Saturday, September 15, 2007

Healing with the soil

It all started in June last year, when I was diagnosed with what they call clinical depression. Cheerful I was, with no textbook symptoms of sadness or darkness in life. Just an utter chaos of the mind (to the point of mental dysfunction!) and for once, all my frenzied actions to ‘save the world’ had to stop! Along with medication (after a lot of resistance, of course) and the love and care of family and friends, I began to heal. My therapist asked me “Is there something you always wanted to do, but never had the time for, that you think you might enjoy right now?” and I immediately replied “Yes, gardening!” Rajeev and I moved into his parents’ in Perambur, and I got started on planning my little garden in the backyard, which was then a garbage dump! Since it was already one, residents from all around were conveniently using it to fling in their garbage bags regularly.

Achamma (a family helper for many years), Pachai’s family and I together toiled whole days for about a month, digging four feet into the soil, sweating, getting dirty, clearing out stuff that didn’t belong there: rubble, plastics, leather, bottles and syringes (from my in-laws’ clinic). An amazing exercise in healing!

They initially felt awkward to see me working with them and tried to convince me to just sit and watch while they did the work. But they soon got comfortable with my being part of the work, and were effortlessly giving me instructions on proper lifting, carrying baands on the head, using the crowbar, etc. while sharing stories about their morning breakfast, upcoming family functions, gossip about relatives, their village farm, and so on.. It initially seemed like an impossible task to clear the area out, and recover as many things to be reused or recycled: whole and half bricks, clean plastics, metal, glass. About five lorry loads. And lo, clean soil to work on!

Now, Pachai’s dad advised me: “Pappa, ippo nee rendu lodu semmannum eruvum vaangi pottinna, mannu soopera aayidum. Chedinga ellam nalla soopera valarum.” (If you now throw in a couple of loads of red soil and manure, you will be all set for your gardening) Oh yes sure, I will be. But, that would mean robbing some other fertile land of its top soil and laying it bare, defeating the whole purpose of healing with the soil! I was determined to not bring in *any* soil from outside the place, and may be some cow dung manure from the local bullock-cart owner and milk man. And some fresh cow dung to inoculate bacteria to compost leaf litter from the existing guava tree, and fibre from the coconut trees. Thus, my experiment in soil building began.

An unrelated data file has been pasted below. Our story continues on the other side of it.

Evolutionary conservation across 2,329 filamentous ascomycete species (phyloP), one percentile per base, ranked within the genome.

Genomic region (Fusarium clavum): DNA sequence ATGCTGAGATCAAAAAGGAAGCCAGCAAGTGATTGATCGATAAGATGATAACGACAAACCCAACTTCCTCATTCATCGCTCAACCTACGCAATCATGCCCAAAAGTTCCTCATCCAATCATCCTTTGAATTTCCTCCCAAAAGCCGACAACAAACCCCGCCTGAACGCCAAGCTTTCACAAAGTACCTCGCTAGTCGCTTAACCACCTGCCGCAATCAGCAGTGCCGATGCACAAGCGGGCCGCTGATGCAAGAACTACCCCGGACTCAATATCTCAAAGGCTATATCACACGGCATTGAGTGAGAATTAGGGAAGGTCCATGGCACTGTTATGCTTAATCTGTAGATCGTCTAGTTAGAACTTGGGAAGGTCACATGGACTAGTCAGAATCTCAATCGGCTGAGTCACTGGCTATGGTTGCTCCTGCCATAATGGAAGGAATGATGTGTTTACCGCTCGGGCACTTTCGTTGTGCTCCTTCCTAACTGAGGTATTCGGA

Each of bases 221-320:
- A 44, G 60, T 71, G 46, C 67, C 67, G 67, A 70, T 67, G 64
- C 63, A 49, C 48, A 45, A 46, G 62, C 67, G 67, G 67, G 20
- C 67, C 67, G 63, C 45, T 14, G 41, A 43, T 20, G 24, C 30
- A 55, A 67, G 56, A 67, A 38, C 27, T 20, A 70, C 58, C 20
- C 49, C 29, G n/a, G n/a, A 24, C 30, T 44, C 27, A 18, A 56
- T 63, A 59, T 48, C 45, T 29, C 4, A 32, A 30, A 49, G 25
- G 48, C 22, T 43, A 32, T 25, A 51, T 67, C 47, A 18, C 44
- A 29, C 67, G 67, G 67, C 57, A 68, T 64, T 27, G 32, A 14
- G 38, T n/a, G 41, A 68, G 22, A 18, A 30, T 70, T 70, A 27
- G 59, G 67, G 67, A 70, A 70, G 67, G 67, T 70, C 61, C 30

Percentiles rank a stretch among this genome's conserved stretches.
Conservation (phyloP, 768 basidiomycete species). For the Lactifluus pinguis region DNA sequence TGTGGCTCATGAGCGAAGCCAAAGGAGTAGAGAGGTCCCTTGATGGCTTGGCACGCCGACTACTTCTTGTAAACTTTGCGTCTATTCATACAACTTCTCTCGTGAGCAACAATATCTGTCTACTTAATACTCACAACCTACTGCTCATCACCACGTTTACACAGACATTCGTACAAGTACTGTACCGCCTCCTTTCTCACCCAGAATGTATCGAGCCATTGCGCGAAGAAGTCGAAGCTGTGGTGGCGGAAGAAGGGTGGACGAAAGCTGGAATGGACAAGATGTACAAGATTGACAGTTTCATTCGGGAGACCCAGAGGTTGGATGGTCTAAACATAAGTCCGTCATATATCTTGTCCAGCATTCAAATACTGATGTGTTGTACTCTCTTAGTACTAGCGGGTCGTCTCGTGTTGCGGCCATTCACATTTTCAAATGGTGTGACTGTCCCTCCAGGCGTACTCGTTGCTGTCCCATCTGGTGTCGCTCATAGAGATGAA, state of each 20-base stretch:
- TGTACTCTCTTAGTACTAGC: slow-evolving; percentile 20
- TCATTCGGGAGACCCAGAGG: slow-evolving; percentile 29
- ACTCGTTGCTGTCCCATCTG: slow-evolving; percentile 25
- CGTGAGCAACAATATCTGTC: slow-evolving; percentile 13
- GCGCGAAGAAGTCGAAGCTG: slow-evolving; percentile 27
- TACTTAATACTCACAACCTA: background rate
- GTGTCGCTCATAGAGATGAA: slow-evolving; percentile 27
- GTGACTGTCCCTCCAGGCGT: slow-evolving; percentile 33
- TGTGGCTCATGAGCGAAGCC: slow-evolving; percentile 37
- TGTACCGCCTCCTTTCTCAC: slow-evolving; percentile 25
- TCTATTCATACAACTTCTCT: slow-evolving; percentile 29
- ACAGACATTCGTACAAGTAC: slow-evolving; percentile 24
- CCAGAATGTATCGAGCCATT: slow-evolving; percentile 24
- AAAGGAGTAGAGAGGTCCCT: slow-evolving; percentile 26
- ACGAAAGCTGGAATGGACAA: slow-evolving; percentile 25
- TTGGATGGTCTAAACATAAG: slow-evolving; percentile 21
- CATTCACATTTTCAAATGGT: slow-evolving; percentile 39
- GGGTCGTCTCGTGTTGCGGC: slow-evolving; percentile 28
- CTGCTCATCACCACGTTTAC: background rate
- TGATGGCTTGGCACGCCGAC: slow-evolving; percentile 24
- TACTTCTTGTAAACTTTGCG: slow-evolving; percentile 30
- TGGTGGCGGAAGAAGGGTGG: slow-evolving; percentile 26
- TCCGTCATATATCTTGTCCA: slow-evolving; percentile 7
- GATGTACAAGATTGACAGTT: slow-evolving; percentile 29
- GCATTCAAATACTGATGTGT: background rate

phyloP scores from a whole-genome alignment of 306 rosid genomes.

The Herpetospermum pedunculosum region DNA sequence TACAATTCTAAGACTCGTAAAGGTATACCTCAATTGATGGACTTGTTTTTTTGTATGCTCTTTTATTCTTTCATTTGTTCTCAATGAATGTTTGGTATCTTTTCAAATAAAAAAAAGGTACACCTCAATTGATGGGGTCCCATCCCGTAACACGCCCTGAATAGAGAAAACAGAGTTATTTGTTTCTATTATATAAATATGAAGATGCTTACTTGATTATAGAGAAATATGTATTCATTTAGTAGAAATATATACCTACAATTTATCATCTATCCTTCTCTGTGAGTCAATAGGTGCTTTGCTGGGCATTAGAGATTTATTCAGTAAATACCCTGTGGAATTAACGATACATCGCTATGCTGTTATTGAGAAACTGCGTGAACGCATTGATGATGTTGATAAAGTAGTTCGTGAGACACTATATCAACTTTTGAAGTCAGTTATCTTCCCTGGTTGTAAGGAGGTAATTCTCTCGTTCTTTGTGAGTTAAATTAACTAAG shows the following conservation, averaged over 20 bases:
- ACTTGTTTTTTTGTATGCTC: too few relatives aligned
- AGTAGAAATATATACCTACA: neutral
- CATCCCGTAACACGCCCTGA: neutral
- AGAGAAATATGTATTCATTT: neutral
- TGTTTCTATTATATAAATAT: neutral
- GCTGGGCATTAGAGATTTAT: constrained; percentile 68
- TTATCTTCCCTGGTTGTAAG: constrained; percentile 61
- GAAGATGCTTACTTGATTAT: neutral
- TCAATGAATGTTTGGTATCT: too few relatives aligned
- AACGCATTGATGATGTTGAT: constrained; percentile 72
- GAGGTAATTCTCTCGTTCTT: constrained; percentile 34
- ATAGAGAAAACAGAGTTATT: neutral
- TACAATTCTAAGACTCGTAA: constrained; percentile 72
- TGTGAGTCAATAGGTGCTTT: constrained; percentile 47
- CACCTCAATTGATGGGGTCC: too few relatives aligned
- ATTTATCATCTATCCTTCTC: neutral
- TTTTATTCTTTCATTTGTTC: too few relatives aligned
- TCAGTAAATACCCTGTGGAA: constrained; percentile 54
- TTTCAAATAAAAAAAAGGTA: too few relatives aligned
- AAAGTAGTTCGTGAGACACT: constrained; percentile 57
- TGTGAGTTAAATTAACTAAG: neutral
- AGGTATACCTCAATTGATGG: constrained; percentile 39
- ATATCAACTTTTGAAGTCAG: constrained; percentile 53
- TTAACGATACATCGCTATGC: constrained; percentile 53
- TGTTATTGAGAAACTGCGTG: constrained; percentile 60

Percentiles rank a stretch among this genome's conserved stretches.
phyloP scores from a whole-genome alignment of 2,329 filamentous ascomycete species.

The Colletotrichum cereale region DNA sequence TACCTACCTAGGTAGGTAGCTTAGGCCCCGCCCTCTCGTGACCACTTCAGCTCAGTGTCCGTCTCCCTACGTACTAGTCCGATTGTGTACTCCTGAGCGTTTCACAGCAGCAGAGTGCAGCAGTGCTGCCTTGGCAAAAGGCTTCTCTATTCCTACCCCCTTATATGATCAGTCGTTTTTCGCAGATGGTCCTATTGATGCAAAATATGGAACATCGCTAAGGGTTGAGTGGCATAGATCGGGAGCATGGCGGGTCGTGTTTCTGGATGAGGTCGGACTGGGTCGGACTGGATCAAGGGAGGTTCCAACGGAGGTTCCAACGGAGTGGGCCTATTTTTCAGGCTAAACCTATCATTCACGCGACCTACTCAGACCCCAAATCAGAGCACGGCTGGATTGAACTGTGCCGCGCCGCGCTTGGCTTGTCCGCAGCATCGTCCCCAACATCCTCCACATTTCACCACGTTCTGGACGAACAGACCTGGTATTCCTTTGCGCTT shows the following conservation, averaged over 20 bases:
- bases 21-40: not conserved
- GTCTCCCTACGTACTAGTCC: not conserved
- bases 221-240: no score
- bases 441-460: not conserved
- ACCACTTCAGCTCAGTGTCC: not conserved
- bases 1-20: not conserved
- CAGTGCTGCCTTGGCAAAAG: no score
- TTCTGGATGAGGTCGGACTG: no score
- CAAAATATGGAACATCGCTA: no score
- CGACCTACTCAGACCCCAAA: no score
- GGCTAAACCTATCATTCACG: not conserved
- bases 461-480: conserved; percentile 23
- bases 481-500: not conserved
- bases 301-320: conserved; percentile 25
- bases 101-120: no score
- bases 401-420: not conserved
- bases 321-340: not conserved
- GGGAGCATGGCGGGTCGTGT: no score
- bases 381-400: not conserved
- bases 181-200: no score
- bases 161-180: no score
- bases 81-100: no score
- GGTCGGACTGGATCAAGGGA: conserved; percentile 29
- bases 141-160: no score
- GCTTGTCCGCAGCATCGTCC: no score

Slowly, I brought in plants from nurseries and friends's gardens. Pomogranate, plantain, pepper, adathoda, cannas, rose, balsam, betel creeper, butterfly pea (sangu pushpam) and a few others. And with every passing day, especially after a shower, green spots would appear here and there. The birds were bringing in seeds from all over. As I just watched them grow into small plants, I learnt to identify them. Papaya, thuthi, silk cotton, castor, calotropis, thulasi, solanum torvum (sundaikkai), country fig (atthi) and other medicinal plants .... And within a couple of months, there were more than 80 varieties of plants on that small patch of soil. In a few months, nature's own wild garden was in full bloom!

With every day that the soil was healing, I was healing too. Getting rid of unwanted things - memories, belief systems - that did not belong in my being, growing more rooted, calmer and more patient, letting go and learning to simply flow with life.

3 comments:

reeni said...

*One day at a time*
I wish to be silent
The walls of the room my security
The tick of the clock my companion
The blank wall my imagination
Memories of bygone years
My inspiration.
I tread
With dread of the unknown tomorrow
Will I endure
Over the hazards in store?
Depressed, insecure
Lonely, I scurry to the
Sanctuary of the imaginary armour I have built
Like a rabbit to its burrow
A turtle to the refuge of its shell.
No intruder can enter
Its colourful with my dreams
Scented with pleasant memories.
Tossed and turned
I hold tight to my haven
To prevail
One day at a time

Reeni

Kate said...

I am really touched by your process with your in-laws back yard, very inspirational!
I got your comment you left on my blog and it seems we have a lot in common, would be great to met up with you sometime.
My e-mail: stottpot@gmail.com

Vinod Sreedhar said...

Lovely post, Sangeetha.. it's inspiring me to stop thinking and to start working on my own garden plot right away. :)